## R Factor

### Factor

• A Factor is a vector object used to specify a discrete classification (grouping) of the components of other vectors of the same length
• Factor variables are categorical variables that can be either numeric or string type
• R provides both ordered and unordered factors
Syntax
```//Syntax:
>factor(x)

>as.factor(x)```

x can be a vector, list, matrix or a dataframe

Syntax
`>is.factor(x)`

it checks if an object is a factor or not and returns a Boolean value

CODE/PROGRAM/EXAMPLE
```var <- c(1,0,1,0,0,1,0,1,1,0)
var1 <- factor(var)
is.factor(var1)
[1]TRUE

var1
[1] 1 0 1 0 0 1 0 1 1 0
Levels: 0 1

var2 <- as.factor(var)
var2
[1] 1 0 1 0 0 1 0 1 1 0
Levels: 0 1```

Consider the following data with different types of waste and convert it to a factor using as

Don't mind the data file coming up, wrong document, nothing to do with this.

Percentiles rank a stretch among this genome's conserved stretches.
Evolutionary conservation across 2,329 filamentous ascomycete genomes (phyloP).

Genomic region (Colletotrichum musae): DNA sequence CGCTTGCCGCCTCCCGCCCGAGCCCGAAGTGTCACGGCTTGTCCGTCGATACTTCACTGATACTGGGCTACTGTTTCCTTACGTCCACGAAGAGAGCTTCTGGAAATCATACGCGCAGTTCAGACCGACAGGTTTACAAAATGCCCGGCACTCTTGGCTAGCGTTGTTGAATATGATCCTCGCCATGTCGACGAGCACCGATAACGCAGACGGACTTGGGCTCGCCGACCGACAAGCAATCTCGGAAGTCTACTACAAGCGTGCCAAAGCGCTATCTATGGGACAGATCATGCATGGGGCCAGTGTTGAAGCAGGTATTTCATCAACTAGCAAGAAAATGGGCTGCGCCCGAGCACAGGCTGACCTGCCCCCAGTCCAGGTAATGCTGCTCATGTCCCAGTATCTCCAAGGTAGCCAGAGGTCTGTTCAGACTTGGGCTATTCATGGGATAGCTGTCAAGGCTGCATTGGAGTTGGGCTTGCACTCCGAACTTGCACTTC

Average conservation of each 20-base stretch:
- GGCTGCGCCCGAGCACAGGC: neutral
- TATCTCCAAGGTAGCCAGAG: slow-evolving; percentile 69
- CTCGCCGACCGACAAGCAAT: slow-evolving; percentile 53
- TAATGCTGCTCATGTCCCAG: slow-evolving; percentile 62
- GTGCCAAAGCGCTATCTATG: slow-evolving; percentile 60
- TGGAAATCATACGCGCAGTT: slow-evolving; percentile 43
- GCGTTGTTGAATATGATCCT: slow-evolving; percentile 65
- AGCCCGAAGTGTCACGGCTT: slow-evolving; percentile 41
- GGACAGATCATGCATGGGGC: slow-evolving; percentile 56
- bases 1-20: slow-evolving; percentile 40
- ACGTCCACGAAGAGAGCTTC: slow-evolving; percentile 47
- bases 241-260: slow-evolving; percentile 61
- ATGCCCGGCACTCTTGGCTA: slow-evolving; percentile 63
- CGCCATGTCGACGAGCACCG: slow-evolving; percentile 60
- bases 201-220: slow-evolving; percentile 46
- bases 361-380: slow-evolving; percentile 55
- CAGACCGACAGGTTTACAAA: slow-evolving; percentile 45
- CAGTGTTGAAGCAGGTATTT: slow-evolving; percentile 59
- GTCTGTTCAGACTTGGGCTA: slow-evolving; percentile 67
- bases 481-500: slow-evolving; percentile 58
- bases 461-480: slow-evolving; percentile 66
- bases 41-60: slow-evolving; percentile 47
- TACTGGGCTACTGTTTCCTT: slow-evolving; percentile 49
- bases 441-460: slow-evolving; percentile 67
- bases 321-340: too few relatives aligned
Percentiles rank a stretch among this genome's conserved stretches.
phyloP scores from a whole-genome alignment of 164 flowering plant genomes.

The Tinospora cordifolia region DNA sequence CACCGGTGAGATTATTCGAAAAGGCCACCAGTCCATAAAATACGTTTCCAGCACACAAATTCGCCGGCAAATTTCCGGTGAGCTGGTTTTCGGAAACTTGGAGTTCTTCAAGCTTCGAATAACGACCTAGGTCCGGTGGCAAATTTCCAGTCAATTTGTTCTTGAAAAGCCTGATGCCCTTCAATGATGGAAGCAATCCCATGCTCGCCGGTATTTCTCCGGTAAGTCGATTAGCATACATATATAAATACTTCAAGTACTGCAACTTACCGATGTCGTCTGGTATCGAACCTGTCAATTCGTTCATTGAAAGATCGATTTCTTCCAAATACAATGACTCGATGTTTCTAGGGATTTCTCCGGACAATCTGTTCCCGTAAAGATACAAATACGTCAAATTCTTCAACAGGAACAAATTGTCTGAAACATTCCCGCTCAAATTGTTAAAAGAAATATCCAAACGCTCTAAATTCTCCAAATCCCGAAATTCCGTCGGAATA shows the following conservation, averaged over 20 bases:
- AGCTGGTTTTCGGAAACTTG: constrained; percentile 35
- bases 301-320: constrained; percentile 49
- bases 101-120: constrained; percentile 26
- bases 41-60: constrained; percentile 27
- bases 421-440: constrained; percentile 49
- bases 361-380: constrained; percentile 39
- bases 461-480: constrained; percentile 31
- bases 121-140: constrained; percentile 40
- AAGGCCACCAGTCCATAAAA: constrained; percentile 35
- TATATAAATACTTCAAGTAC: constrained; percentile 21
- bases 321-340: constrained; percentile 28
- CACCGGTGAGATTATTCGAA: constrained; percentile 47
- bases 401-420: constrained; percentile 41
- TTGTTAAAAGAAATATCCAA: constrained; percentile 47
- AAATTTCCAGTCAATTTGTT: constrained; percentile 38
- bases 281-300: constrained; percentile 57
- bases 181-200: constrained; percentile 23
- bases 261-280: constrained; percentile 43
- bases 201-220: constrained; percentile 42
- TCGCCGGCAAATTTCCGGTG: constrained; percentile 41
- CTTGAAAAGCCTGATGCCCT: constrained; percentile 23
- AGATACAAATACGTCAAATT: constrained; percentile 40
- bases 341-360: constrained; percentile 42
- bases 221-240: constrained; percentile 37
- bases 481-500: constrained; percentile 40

CODE/PROGRAM/EXAMPLE
```x <- c('organic', 'metal', 'plastic',
+  'plastic', 'organic', 'metal', 'metal',
+  'metal', 'organic', 'paper', 'plastic',
+  'glass', 'mixed', 'e-waste', 'glass',
+  'glass', 'e-waste', 'glass', 'metal')```

Output:

Factors give us the following information

• The Levels gives us the unique values in the dataset
• table(x) gives us the frequency of individual items available
• level(x) gives us the levels of the factor

### Ordered Factor

In an Ordered Factor, logical flag is set to determine if the levels should be regarded as ordered or not

Consider a vector named ‘depth’. By using the option ‘ordered = TRUE’, it can be converted to an ordered factor

CODE/PROGRAM/EXAMPLE
```#UnOrdered Factors
depth <- c("Low", "High", "Medium", "High",
"High", "Medium", "Medium", "Low",
"Low", "Low", "High", "Low")
depth.f <- factor(depth)```

Output:

CODE/PROGRAM/EXAMPLE
```#Ordered Factors
depth.f <- factor(depth, levels = c("Low", "Medium", "High"), ordered = TRUE)```

Output:

#factor_in_r_language #r_language_factor #syntax_of_factor_in_language #syntax_of_factor_in_programming #example_of_factor_in_language #example_of_factor_in_programming

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